Considering how obtuse the 'pstops' command arguments can be perhaps you should just stick with 'mpage'.
'pstops' is part of the PSUtils page by Angus J. C. Duggan (http://www.tardis.ed.ac.uk/home/ajcd/psutils). There are a number of other free tools that he's provided which might be of interest to anyone with advanced printing needs. In fact, glancing at his web page I see that I probably should have been using 'psnup' instead of 'pstops' for what I was doing.
Oh well. Live long enough and you can learn lots. One of the reasons I spent so much time on TAG is that it gives me the incentive to double check the man pages and look up the web sites for packages that I use --- so I often learn new tricks in the process.
Incidentally I'd like to make a special notice on Angus' web page for the PSUtils package. It's beautiful. There's lots of very useful information about the package --- and he's taken the time to give credit to a large number of people that inspired his work or otherwise contributed to the package.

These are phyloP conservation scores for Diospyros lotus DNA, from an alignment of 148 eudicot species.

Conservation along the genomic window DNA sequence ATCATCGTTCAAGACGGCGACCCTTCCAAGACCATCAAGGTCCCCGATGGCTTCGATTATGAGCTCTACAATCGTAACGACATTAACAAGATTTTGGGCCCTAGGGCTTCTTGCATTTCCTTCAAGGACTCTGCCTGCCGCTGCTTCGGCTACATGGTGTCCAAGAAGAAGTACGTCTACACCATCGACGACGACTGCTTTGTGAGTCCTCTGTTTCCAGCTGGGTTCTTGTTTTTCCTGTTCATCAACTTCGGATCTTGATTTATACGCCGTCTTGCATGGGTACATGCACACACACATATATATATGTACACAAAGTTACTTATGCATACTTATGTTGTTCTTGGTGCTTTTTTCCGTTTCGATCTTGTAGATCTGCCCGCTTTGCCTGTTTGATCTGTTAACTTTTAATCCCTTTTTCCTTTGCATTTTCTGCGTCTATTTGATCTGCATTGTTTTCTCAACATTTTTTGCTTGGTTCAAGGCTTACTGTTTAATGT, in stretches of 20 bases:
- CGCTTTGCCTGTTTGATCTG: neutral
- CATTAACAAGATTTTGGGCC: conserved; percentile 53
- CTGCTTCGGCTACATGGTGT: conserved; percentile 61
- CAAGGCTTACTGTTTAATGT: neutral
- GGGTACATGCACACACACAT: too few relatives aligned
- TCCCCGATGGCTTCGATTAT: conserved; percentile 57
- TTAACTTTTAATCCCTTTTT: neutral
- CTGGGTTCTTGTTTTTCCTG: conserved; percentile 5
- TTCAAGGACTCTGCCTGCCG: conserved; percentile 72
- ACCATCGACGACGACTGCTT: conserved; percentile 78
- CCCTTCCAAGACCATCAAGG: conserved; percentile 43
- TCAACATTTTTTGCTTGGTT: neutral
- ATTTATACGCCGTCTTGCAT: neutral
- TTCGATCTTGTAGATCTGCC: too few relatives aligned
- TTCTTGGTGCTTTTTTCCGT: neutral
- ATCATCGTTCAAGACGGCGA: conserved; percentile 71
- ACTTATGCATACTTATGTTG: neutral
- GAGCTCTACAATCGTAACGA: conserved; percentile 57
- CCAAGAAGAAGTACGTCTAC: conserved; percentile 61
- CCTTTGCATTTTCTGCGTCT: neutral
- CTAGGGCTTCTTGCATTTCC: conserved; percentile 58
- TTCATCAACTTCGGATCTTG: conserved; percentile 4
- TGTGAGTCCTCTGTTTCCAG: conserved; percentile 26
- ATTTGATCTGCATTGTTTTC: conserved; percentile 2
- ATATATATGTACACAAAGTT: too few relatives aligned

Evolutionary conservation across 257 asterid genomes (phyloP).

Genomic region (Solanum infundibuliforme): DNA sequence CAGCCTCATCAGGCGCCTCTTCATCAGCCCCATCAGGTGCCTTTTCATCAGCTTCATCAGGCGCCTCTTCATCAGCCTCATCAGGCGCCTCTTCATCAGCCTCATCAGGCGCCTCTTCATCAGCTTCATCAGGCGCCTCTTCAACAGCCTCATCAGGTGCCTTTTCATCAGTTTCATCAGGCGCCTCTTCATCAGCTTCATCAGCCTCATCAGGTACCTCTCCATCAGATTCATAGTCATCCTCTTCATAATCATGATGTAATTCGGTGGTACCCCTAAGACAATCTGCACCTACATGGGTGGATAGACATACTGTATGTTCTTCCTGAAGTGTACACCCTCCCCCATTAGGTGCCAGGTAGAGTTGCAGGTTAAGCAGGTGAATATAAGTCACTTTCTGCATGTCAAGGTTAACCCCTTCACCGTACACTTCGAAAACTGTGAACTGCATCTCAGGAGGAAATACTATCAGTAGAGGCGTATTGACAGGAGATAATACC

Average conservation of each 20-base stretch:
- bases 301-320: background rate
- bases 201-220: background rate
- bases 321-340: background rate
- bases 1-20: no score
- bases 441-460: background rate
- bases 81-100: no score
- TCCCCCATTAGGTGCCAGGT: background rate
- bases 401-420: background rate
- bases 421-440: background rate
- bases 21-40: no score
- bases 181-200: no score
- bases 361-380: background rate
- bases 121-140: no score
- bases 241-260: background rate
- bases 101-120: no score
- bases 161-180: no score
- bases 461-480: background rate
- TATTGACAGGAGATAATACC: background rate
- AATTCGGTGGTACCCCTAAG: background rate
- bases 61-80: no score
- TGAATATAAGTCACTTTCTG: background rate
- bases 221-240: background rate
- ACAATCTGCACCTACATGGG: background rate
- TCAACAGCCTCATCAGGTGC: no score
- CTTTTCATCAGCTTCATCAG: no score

Thanks, Angus. (I've copied you, and the current maintainer of 'mpage' on this message. It will be published in the Linux Gazette Answer Guy column later this month. Linux Gazette is at http://www.linuxgazette.net --- which is odd since it's a free webazine with very little commercial sponsorship).

[ Given the number of commercial support bullets, and the generous hosting by SSC, I'm tempted to disagree on the amount of commercial sponsorship, though I must admit that I'm very pleased not to see it smothered with "regulation size" banner ads. -- Heather ]

In any event, Mr. Wong, I hope these tips will help you get what you want out of your printer. Of course, there are many other print filtering packages available for Linux and other forms of UNIX. I'm sure I'll learn about a few more, probably as a result of some future "Answer Guy" question.

Copyright © 1999, James T. Dennis
Published in The Linux Gazette Issue 45 September 1999
HTML transformation by Heather Stern of Starshine Technical Services, http://www.starshine.org/